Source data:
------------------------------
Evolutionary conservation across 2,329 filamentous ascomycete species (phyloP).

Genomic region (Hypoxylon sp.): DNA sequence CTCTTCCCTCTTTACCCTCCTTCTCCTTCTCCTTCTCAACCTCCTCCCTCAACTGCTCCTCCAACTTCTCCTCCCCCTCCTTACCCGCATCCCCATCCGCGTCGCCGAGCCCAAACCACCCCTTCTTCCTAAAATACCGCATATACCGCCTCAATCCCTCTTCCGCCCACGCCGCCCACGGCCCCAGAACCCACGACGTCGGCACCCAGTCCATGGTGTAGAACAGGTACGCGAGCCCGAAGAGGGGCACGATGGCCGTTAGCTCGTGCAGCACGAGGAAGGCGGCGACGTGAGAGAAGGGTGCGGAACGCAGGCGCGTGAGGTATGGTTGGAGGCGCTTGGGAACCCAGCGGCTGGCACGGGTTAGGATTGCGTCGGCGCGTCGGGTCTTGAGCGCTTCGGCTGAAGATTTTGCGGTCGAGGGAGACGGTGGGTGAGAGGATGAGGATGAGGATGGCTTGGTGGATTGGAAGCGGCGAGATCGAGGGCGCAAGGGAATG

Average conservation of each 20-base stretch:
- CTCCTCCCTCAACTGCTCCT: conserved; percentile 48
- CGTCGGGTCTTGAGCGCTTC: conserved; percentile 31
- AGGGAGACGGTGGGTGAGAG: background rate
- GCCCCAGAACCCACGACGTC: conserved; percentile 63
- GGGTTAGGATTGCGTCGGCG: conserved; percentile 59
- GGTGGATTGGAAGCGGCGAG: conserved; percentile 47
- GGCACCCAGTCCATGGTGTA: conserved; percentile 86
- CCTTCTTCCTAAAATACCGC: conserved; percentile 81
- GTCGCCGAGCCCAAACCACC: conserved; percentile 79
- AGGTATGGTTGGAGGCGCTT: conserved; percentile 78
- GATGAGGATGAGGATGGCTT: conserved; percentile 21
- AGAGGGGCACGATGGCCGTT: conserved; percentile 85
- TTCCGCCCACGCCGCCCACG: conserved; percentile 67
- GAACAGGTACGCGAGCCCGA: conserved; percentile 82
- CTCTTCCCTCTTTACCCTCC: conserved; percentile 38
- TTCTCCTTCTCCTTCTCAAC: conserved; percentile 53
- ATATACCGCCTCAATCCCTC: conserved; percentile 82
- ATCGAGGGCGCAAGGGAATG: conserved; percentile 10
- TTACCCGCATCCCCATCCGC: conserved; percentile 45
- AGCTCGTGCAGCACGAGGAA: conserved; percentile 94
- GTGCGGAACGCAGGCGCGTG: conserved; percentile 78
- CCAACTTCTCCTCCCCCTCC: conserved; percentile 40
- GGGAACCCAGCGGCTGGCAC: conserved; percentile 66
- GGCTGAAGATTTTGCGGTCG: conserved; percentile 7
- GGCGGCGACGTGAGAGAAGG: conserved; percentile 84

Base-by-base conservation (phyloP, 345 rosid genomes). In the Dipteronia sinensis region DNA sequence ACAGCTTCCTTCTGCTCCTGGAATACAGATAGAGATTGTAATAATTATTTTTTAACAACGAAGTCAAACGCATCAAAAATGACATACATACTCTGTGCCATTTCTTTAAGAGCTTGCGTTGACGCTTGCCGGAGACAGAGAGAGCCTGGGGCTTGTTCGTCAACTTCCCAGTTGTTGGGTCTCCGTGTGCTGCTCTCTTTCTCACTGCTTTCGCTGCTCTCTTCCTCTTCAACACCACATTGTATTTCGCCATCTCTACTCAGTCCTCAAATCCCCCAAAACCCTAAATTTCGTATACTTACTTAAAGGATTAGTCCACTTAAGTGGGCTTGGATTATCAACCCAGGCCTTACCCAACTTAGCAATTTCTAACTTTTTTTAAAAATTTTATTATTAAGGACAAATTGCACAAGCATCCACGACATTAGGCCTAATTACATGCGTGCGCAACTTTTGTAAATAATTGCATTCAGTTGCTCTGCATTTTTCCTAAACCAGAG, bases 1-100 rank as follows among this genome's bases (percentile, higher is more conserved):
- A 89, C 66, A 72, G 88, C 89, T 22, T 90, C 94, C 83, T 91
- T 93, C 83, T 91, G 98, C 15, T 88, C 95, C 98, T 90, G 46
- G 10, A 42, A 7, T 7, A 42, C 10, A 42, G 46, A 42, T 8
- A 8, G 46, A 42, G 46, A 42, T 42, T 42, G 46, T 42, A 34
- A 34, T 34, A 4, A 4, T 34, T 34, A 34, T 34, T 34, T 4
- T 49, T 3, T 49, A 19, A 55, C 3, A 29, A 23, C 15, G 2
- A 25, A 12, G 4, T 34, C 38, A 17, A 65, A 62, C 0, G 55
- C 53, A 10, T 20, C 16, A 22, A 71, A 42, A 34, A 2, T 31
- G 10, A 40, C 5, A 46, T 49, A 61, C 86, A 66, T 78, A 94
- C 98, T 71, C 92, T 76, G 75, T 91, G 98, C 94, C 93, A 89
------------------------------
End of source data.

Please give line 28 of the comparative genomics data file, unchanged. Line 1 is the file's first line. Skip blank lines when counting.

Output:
- GGCGGCGACGTGAGAGAAGG: conserved; percentile 84